A double celebration in Yorkshire hopes to restore the reputation of Christopher Wood. Stephen McClarence reports.
After 500 or so breathless words, Christopher Wood’s letter to his friend and fellow artist Winifred Nicholson suddenly peters out. “Excuse me,” he writes, “as Cocteau has arrived to see me.”
It was a Thursday in June 1927 and the 26-year-old Wood was having a lively time in Paris: painting, socialising, taking opium, hob-nobbing with the fashionable artistic set. He knew the impresario Diaghilev and the writer Andre Gide, Picasso lived next door, and he was perhaps a tad more than friendly with the great poet, novelist and film-maker Jean Cocteau.
It was all exhilaratingly busy, but there’s a great sadness here. Wood, who is being doubly celebrated in Yorkshire this autumn, with a new book and exhibition, had just three more years to live. After lunching with his mother and sister in August 1930, he threw himself under the Atlantic Coast Express at Salisbury railway station.
Wood, born at Knowsley near Liverpool and known to friends as Kit, was as colourful as his own pictures: his relationships included a Guinness heiress and a male Chilean diplomat. He is hardly a household name today, but a retrospective of his work in 1938 had 50,000 visitors. It drew on an astonishing output: 800 pictures in just 10 years. In the final, sometimes frenzied, years of his life, he was turning out two or three canvases a day. Some of the best of them – of fishing boats, harbour life, Cumberland landscapes, still lifes with vases, a startlingly surreal late image of a zebra and a parachutist – are on show at Leeds Art Gallery until next January as part of a major exhibition, called Art and Life. It features Wood alongside his friends Ben and Winifred Nicholson, the Cornish fisherman-painter Alfred Wallis and the potter William Staite Murray.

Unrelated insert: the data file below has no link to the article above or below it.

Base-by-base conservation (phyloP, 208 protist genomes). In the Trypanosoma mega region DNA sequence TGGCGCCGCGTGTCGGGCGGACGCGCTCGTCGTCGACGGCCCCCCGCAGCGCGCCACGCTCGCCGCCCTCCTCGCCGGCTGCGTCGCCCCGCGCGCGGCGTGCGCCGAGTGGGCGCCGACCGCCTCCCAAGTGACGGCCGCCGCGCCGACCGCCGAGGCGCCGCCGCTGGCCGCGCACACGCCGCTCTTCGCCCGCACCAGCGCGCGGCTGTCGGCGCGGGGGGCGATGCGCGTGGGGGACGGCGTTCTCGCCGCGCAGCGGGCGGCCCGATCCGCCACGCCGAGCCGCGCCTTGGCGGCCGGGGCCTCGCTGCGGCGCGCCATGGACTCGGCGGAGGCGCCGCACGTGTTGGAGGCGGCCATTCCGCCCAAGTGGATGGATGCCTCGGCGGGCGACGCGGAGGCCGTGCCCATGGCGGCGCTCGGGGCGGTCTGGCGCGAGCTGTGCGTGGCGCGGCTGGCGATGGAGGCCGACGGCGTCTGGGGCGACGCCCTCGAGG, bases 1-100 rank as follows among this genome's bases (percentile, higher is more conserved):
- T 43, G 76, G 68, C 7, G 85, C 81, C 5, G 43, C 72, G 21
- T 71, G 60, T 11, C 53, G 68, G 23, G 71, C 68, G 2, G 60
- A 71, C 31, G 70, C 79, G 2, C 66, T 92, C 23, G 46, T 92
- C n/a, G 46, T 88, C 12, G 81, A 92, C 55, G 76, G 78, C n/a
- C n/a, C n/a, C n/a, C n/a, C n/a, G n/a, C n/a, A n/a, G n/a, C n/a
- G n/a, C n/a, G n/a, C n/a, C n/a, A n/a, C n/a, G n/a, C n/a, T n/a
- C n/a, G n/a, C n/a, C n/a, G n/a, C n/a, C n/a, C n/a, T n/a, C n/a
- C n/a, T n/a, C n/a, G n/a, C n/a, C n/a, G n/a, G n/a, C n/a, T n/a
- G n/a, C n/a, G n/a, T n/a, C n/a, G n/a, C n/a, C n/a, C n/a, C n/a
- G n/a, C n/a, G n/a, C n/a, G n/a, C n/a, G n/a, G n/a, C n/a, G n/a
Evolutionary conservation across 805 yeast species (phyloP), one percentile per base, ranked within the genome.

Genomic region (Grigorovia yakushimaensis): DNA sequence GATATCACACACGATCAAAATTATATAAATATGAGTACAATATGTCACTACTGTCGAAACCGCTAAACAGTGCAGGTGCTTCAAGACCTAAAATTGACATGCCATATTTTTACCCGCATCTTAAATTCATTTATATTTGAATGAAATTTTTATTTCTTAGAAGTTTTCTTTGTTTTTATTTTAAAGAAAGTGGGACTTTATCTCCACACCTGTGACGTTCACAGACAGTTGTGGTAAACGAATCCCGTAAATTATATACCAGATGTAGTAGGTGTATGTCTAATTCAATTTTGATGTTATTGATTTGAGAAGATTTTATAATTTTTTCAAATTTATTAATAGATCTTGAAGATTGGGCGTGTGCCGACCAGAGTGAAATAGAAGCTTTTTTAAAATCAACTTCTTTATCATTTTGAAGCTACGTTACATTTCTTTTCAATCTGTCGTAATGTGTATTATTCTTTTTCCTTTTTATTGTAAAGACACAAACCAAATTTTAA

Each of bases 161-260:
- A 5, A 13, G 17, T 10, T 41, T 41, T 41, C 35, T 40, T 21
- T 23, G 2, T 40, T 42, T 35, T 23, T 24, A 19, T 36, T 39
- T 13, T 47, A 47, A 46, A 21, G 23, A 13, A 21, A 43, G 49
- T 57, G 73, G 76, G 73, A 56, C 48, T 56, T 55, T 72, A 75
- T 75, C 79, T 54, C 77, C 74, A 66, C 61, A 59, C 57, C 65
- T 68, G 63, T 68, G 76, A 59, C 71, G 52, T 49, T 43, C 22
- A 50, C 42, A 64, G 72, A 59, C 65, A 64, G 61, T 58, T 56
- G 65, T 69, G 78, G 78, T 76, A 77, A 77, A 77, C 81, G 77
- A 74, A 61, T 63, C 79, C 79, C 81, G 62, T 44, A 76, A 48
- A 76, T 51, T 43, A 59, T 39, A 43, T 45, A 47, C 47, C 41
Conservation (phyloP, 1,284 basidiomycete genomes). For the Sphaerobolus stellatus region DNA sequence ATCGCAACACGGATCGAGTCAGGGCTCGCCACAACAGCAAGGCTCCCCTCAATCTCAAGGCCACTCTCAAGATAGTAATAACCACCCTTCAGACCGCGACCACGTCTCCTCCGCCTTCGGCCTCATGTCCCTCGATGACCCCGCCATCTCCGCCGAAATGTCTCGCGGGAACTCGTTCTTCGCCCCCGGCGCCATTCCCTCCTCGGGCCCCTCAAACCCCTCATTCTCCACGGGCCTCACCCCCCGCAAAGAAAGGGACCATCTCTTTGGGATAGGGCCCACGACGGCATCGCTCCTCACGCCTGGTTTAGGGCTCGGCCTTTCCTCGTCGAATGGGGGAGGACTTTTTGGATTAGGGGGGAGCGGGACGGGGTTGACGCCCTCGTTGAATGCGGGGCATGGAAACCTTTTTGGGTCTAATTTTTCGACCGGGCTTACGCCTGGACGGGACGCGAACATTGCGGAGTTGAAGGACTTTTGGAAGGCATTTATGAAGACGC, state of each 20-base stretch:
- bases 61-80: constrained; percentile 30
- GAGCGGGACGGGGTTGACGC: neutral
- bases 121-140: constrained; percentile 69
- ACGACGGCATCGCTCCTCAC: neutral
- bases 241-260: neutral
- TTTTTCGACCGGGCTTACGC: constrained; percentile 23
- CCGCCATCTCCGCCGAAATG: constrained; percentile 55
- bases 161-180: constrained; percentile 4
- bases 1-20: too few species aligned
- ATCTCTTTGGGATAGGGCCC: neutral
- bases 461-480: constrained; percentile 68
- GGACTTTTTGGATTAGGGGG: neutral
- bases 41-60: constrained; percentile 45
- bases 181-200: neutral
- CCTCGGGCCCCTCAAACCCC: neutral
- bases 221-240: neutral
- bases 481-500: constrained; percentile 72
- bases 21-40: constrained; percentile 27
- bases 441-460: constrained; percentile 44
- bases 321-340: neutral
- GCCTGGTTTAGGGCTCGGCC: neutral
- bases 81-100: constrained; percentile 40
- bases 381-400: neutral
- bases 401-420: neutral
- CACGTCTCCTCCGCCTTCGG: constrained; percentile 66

One Wood picture not on show, however, is La Plage, a curiously dream-like beach scene in Brittany: three women sunbathing in front of a turreted pink hotel, with a dark, brooding sky and, as in many of his pictures, a strange “stretched” perspective, as though viewed through a fish-eye lens.
It was this haunting canvas, held by Sheffield’s Graves Art Gallery and chosen as one of Yorkshire’s Favourite Pictures two years ago, that, back in the late 1970s, first alerted Anne Goodchild to the fascination of Wood’s life and work.
She had just arrived in Sheffield as assistant curator at the Graves, which had recently bought La Plage. “It made an immediate impact on me,” she says. “I didn’t know much about him, but I was sent to do some research on the painting, and I read his letters. I thought what an amazing man he was to do these works – and what extraordinary letters.
“I had an increasing admiration as I got to know his work; it’s lyrical but it’s intense. The pictures have a unique voice; there’s a great sense of poetry about them; it sounds pretentious but there’s the poetry of the soul in everything he did.”